When I wrote to our families in September 2018, I promised to review the reforms we committed to that would improve our results over 2017-18 levels. Given the urgency of achieving higher performance, it’s important that we assess, recognize and pivot when required. The chart below illustrates the impact of those changes:

2018-19 Commitments Description Impact/Next Steps
Curriculum Changes Introduced Teach-to-One at Circuit Street and Dudley Square, a technology solution which differentiates the math content for 9th grade students. Circuit Street and Dudley Square used Achieve3000 for ELA, which is similarly designed to differentiate content. In New Bedford, we introduced a pilot curriculum for all 9th grade subjects: Math, ELA, Science and History. Given the enrollment challenges in 2018-19, which were communicated to you in the letter that went home in your student’s Q3 progress report in April, we had to make tough financial decisions. The inconsistent implementation and unsteady results of Teach to One (TTO) necessitated that we eliminate TTO for 2019-20. Achieve3000 is working for our ELA teachers and we are expanding the program to include Science.The pilot curriculum did not deliver the required results in New Bedford.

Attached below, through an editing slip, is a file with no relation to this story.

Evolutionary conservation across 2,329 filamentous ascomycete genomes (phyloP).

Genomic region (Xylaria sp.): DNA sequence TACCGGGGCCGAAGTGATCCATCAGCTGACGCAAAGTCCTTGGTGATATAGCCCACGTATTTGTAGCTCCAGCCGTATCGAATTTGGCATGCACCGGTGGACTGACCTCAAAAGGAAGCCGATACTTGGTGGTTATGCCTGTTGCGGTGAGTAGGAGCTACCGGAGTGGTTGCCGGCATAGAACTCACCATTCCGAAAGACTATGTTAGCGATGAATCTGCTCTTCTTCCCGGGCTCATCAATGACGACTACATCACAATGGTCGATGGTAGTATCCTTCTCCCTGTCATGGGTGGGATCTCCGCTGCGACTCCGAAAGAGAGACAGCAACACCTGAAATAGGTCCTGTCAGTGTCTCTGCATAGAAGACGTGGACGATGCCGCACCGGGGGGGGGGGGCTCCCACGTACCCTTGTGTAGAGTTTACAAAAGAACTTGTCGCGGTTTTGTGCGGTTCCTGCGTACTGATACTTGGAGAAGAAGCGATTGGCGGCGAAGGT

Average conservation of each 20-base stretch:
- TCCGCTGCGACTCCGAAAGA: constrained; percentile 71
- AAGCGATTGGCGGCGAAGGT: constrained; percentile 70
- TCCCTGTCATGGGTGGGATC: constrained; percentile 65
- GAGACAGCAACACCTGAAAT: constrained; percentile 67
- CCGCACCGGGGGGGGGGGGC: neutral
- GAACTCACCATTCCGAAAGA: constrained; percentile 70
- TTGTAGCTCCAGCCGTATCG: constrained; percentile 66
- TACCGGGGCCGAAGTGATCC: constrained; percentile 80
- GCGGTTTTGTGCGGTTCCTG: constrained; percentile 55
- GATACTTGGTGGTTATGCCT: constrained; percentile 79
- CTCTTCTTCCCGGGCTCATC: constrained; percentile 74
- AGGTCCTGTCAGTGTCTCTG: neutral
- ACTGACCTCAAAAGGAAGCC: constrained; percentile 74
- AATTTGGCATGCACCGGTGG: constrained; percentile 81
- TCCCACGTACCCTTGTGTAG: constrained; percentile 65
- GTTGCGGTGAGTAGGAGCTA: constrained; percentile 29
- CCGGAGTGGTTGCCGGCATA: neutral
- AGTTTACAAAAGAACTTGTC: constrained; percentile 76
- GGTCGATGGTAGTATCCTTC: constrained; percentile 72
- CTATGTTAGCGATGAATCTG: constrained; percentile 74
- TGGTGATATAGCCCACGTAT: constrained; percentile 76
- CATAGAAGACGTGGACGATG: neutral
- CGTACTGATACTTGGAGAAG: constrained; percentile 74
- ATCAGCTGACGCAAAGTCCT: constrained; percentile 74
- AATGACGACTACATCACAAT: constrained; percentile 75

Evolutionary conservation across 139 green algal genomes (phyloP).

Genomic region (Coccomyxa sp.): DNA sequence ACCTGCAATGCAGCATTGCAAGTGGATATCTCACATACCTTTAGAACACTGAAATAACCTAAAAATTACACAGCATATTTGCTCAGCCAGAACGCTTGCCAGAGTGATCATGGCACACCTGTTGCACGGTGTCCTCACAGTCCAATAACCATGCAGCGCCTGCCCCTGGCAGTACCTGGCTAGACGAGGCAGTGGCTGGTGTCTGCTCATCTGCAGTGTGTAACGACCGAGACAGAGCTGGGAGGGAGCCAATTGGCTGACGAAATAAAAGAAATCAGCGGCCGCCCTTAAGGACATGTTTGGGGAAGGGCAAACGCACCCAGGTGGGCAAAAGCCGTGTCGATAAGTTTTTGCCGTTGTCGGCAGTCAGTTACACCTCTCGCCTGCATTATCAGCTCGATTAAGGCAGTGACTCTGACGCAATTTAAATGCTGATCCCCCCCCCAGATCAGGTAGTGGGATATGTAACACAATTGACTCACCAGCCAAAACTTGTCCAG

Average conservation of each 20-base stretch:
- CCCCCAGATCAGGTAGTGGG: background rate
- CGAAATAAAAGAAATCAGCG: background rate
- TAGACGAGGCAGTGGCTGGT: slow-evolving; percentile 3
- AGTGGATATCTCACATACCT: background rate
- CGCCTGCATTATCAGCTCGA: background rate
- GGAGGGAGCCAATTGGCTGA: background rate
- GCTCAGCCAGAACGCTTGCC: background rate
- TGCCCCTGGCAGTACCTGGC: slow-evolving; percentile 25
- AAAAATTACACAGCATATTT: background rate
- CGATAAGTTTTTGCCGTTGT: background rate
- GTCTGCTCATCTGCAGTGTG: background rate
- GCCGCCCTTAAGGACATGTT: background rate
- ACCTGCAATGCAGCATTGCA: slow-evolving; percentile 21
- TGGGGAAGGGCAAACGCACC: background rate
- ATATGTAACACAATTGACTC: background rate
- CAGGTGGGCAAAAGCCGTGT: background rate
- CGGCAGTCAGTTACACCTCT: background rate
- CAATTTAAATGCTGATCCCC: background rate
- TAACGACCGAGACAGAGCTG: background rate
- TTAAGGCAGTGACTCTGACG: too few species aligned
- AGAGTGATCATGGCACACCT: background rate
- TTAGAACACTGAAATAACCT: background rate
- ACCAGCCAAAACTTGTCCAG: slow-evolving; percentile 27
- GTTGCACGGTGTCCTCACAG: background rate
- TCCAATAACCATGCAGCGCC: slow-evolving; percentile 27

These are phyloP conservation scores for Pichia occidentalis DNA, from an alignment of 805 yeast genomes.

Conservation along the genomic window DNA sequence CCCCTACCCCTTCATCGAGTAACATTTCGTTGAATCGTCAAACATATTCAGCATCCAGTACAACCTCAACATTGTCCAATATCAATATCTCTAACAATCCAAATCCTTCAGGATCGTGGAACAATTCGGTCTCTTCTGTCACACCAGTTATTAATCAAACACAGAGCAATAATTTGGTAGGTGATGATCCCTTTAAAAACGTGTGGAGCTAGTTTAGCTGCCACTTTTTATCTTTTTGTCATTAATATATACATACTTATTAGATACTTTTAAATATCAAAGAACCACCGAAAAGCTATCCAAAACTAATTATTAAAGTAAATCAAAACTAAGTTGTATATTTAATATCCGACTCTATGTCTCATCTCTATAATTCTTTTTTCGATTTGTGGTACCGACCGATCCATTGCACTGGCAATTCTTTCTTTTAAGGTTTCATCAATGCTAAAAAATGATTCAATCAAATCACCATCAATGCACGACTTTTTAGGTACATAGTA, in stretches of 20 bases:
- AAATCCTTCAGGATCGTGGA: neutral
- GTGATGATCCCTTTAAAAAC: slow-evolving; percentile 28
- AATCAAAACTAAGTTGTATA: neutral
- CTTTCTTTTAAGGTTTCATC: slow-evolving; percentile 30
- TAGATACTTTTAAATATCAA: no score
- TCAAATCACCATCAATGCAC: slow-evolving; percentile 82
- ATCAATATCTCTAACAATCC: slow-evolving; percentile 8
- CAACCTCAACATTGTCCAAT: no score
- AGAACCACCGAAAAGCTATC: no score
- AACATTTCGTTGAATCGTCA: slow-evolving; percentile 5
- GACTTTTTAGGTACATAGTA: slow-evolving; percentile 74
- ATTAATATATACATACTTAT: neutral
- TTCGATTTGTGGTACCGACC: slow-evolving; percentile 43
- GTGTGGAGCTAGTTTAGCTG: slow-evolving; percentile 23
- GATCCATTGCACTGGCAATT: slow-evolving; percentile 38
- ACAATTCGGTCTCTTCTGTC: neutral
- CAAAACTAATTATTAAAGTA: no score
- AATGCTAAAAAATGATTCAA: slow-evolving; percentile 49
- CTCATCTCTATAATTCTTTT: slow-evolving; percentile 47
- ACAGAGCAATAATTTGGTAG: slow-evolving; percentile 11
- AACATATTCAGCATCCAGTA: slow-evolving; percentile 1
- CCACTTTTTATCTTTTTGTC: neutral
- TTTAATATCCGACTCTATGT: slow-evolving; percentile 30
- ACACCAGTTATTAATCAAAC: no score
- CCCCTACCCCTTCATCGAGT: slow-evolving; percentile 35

Data Driven Instruction/Academic Progress Monitoring Reviewed quarterly interim assessment and passing rates for each student, teacher and course and employing re-teaching strategies to ensure all students master the material. Our academic progress monitoring proved effective in identifying which teachers and classes were raising the bar of excellence. Now that we’ve seen how our classroom results correlate to progress on MCAS, we know that we need to make further changes to our curriculum and professional development for teachers.
Renewed focus of Learning Network/English Language Learners Partnership with Landmark School, providing targeted coaching to some of our Learning Network teachers in New Bedford We have renewed our Landmark School partnership and expanded it to apply proven practices to our Boston schools as well.
Instructional Content Specialists (ICSs) Hired Hired former teachers in ELA, Math, Science and History, each of whom have deep content knowledge, visit teachers in their subject area at least once per week. Given the reduced staff size this year, we refocused resources elsewhere in 2019-20. When our enrollment picture improves, we plan to re-hire these roles.